Monday, May 31, 2021

Review: The Widow

The Widow The Widow by Orrie Hitt
My rating: 5 of 5 stars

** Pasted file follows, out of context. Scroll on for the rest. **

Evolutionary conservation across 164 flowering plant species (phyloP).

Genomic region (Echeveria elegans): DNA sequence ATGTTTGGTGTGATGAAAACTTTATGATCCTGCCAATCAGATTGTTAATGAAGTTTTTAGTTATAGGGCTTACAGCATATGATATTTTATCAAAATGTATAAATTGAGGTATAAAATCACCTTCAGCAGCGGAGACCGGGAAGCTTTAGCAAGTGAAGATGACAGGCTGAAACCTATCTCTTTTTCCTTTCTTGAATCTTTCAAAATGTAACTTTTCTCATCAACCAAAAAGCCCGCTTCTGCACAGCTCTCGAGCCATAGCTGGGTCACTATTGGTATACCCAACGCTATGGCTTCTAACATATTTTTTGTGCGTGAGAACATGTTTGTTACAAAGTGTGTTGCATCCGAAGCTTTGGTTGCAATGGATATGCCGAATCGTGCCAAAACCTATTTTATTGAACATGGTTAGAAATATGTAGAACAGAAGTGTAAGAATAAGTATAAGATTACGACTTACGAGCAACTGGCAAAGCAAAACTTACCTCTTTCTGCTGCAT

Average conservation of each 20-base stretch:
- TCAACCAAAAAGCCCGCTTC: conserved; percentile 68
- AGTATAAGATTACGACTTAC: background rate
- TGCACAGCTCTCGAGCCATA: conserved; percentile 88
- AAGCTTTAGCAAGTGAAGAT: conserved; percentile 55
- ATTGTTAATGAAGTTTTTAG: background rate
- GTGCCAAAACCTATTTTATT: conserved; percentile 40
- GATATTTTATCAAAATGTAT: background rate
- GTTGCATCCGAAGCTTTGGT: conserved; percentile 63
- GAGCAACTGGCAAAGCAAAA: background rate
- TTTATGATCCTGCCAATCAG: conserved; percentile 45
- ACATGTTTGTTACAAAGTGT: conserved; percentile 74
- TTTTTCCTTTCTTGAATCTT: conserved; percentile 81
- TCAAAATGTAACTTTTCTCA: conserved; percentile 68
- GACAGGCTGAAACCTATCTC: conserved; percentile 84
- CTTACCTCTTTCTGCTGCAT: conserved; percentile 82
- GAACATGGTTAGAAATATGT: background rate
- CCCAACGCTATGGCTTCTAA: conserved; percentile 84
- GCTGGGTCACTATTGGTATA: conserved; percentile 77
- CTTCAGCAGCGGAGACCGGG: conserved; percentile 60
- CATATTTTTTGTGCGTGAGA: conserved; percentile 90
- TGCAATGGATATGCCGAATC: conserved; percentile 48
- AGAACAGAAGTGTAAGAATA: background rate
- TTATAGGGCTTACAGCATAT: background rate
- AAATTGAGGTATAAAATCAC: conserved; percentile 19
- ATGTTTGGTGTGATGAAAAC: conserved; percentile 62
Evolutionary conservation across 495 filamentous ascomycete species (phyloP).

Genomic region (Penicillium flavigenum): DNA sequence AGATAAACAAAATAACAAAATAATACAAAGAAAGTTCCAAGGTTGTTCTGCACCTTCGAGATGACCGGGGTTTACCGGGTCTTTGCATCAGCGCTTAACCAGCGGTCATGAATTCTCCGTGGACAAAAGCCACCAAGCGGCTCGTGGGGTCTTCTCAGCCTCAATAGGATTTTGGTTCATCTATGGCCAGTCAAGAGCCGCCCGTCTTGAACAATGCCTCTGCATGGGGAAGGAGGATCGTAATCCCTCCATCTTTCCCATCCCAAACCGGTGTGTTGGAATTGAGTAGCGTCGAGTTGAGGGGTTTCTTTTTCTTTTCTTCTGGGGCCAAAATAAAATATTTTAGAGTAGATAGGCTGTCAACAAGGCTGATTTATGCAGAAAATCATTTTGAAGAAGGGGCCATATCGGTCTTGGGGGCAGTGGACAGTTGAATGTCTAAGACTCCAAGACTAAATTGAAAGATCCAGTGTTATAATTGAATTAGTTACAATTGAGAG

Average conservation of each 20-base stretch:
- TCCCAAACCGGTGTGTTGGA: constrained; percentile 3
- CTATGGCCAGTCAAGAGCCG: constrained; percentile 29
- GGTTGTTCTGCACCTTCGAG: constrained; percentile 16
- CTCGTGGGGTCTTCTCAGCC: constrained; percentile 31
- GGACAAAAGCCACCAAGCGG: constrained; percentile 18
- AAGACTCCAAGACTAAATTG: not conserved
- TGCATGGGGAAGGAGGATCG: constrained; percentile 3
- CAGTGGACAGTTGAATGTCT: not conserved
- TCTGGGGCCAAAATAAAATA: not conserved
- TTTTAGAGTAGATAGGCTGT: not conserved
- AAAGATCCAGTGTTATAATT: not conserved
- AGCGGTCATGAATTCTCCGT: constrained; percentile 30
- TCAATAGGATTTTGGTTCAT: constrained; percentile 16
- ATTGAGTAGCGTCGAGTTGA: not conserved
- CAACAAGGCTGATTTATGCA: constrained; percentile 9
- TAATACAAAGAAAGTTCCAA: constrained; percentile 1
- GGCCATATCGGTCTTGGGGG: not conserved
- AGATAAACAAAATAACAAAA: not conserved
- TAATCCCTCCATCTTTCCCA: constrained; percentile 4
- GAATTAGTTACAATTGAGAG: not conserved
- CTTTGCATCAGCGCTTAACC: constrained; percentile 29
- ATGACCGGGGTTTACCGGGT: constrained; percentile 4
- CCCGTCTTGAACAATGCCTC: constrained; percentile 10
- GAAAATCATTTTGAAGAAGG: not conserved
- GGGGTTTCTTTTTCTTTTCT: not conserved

Orrie Hitt wrote 150+ sleaze-noir novels in the 50s and 60s. I've read more than 50 of them so far and the quality of the writing is quite varied. Not sure where this one will ultimately rank after I've finished reading all of Hitt's books, but right now The Widow is very close the top of the heap. Generally, his pre-1960 books are better written, and this is mostly because in the early 1960s Hitt was cranking them out assembly-line mode every couple of weeks and the quality of those books dropped off severely as he rarely made an effort to write from within the character as he did with his early novels. The Widow is the story of Jerry Rebner's decline and fall. When the novel starts he has just been fired from his job operating a backhoe because he punched out his boss. He's ready to leave town until he gets his head turned by a skirt he wants to chase. In the classic noir pattern, we sense that his doom is sealed at that moment. But how it happens is the story and Hitt does a great job of stretching that out in beautiful tease and deny mode. What elevates this novel in my ranking of Hitt's novels? His dialog is stinging back and forth shots on goal, frequently fulfilling the dictum of "using exposition as ammunition." And Jerry Rebner is haunted by the death of his wife in a car accident and there are several scenes where his torment is shown completely from within the character. He's a heel, but these scenes of torment humanize him in a way rarely seen in Hitt's novels (at least the ones I've read so far). And thus we feel his fall even though we can despise his choices. It does get a bit repetitive at times - the repeated tease and deny - and this plot (as many of Hitt's plots do) bares some similarities to other of his novels, but this is one of his best.

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